Usually, what happens after this is, we present our ideas through talking with our studio professor about the idea, showing him our concept sketches along with that, showing him our concept model(s) and then explaining what elements of our ideas worked/didn’t work from those first-pass models. The professor would then usually reword the purpose of your proposal, to verify that we are on the same page of what ideas we are trying to portray. Then, he will critique what you’ve just showed to him, and when things can be done differently to be more effective, he will suggest his own ideas and even insight on how to make such amendments to our initial ideas. Sometimes, this can be pretty frustrating and end up in tears and torn up models and drawings, and you end up pursuing a whole new idea. Other times, we get the “okay” and continue to build upon it, revising drawings to make them ultra-clear to read, and building further models if necessary to clarify or experiment on a specific topic from those previous models.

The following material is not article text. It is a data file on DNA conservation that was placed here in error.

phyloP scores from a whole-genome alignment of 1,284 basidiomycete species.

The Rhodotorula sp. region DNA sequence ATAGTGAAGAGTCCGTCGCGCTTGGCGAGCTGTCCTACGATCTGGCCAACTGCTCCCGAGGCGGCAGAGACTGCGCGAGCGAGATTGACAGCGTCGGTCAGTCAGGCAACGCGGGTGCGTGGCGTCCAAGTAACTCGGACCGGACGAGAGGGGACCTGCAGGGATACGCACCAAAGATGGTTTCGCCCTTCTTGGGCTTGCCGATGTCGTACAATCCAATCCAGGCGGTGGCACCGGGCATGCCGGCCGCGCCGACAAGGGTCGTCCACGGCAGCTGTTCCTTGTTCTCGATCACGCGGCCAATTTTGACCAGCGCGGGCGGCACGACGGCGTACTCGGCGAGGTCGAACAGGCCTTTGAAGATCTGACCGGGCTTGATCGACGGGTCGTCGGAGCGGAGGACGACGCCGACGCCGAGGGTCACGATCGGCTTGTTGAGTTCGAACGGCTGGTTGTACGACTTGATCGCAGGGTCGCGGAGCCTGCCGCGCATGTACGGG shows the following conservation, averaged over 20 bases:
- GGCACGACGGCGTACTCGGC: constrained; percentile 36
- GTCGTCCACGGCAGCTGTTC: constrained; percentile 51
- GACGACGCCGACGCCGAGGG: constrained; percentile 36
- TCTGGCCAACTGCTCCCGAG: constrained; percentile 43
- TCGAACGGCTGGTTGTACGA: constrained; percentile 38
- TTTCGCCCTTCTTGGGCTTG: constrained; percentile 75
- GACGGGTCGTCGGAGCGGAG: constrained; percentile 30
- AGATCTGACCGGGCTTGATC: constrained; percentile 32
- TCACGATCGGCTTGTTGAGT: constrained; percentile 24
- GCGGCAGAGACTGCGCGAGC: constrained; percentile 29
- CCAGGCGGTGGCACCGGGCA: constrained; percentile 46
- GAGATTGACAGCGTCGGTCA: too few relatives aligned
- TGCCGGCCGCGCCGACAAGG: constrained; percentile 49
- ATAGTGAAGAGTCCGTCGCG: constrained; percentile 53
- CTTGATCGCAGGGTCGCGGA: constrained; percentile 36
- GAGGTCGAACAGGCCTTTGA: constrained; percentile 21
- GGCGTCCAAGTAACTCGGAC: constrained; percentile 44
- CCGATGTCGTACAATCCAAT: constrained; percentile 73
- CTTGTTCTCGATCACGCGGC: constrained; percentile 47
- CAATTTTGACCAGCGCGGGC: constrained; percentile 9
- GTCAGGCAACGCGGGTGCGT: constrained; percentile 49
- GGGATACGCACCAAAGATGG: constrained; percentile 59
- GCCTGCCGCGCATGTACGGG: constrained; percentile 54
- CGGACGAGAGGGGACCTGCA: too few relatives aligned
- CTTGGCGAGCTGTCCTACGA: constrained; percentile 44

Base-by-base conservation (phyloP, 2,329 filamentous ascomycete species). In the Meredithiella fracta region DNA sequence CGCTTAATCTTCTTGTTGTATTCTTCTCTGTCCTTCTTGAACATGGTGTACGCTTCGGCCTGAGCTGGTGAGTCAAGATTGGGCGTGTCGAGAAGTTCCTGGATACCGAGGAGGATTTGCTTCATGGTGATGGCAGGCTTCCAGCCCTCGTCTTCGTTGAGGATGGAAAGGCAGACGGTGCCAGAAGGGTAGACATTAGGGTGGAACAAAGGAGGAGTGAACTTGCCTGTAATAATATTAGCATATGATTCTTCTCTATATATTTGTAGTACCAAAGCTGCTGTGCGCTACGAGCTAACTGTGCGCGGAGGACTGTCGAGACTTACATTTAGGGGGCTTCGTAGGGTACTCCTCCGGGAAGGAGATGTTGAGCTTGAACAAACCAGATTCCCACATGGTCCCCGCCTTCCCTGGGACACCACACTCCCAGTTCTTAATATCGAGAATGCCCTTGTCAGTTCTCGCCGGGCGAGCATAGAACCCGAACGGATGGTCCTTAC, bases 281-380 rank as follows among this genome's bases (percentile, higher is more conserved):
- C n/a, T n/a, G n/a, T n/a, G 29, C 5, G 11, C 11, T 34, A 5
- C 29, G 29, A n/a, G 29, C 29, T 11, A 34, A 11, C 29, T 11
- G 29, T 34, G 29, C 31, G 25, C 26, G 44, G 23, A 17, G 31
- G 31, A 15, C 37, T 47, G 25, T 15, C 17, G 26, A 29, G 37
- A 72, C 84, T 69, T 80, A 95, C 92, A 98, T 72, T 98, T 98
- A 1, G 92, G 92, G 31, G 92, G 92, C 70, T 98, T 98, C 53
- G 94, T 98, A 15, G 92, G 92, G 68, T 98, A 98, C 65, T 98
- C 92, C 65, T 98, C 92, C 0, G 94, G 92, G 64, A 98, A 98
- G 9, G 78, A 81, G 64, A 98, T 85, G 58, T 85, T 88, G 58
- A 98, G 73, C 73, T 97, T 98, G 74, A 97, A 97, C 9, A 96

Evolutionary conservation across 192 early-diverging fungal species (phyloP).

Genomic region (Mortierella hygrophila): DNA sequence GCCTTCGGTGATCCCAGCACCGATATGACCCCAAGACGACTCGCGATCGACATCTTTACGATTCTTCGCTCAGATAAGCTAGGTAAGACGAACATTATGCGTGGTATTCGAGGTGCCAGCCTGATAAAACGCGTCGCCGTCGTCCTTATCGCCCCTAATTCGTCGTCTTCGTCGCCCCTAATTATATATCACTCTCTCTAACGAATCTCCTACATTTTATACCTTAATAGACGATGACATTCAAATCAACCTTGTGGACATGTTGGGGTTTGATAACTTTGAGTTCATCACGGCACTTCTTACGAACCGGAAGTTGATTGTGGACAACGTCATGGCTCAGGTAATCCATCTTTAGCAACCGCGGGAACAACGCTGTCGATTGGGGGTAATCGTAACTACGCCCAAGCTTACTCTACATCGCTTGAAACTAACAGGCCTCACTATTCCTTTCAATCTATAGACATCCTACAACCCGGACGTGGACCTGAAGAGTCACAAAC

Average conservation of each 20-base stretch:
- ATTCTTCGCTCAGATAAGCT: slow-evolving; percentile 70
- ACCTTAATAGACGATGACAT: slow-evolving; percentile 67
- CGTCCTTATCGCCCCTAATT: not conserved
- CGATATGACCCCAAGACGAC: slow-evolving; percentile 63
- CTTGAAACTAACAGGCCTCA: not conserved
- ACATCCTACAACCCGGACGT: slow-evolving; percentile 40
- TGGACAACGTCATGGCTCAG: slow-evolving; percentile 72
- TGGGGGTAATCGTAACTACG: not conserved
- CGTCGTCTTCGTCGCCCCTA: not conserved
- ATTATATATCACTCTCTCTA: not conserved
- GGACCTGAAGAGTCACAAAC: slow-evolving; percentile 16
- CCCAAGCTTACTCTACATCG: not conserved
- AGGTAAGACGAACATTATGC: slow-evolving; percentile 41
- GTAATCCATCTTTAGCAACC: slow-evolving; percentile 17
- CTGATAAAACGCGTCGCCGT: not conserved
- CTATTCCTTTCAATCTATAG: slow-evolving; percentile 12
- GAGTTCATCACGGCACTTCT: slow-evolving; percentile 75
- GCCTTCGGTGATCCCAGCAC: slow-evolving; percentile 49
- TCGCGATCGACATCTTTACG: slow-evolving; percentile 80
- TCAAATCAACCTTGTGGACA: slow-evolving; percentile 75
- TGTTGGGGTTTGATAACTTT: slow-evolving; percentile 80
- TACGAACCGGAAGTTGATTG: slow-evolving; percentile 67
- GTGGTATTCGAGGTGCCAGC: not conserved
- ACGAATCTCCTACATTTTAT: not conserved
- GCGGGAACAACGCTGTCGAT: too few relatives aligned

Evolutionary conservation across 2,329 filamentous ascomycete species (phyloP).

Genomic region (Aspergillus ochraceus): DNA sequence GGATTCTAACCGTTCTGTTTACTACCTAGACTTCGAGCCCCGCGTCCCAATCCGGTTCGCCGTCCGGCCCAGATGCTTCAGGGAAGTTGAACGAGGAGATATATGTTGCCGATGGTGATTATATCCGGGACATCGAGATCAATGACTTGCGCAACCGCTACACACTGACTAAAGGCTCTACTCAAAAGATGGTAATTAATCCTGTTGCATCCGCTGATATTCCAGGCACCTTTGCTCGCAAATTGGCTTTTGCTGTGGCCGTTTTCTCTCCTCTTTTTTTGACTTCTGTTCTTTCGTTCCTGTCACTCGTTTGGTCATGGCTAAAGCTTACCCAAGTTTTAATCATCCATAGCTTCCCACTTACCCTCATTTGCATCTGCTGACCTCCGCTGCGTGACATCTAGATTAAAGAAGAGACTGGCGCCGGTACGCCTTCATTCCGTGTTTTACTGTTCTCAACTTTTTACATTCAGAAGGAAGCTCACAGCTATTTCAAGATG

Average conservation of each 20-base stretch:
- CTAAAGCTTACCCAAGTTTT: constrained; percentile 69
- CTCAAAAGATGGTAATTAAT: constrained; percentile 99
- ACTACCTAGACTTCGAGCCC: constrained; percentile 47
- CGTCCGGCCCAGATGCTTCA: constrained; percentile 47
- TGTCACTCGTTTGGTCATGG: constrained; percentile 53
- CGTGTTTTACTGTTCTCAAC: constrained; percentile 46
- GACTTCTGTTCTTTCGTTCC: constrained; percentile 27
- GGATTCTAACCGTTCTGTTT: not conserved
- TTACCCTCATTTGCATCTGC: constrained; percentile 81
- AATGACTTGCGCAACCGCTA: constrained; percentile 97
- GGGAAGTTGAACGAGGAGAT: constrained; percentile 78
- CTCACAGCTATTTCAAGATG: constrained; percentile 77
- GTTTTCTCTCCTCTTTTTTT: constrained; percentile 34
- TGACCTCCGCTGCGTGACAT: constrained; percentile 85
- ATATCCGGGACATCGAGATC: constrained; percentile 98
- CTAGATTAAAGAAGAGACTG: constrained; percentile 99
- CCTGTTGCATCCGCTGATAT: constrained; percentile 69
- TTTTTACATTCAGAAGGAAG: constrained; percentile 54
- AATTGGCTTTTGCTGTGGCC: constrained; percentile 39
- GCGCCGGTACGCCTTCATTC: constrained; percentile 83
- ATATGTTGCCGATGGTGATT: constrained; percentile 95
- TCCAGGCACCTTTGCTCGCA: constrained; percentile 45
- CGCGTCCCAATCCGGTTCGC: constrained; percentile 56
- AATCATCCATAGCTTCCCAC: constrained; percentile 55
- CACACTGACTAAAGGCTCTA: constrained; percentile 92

So, my partner and I each decided to make our own study models over this weekend (since we agreed that we may each come up with interesting elements that we can then combine to create a perfectly partnered proposal afterwards).

I chose to tackle our proposal by brainstorming three potential methods for the storage infrastructure to become pop-up exhibitions. I asked myself, how can I create something that can assume both identities as storage and interactive exhibition spaces? Naturally, I went on Pinterest, and got hooked on images of origami til parametric architecture; essentially the idea of folding elements to create a new object and or space- I was envisioning elements that could be folded to save space, but also add elements of surprise to the space, especially if they could be reconfigured, or we play with different colors, textures, or  materials.

And I came up with these three ideas, initially concept drawings, where I attempted to sketch what I was imagining, and then going back, scrutinizing that chicken scratch of a sketch, and writing down possible logistics on what would help it to function, and what would keep it from functioning well. In the image below, you can see I attempted to give each idea a sort of summary title (which helps to keep me focused on what the sketch should be and what purpose and elements it should have).

Then, I proceeded to look upon my leftover materials, and made decisions on how the heck I would construct a rough model to display these ideas best.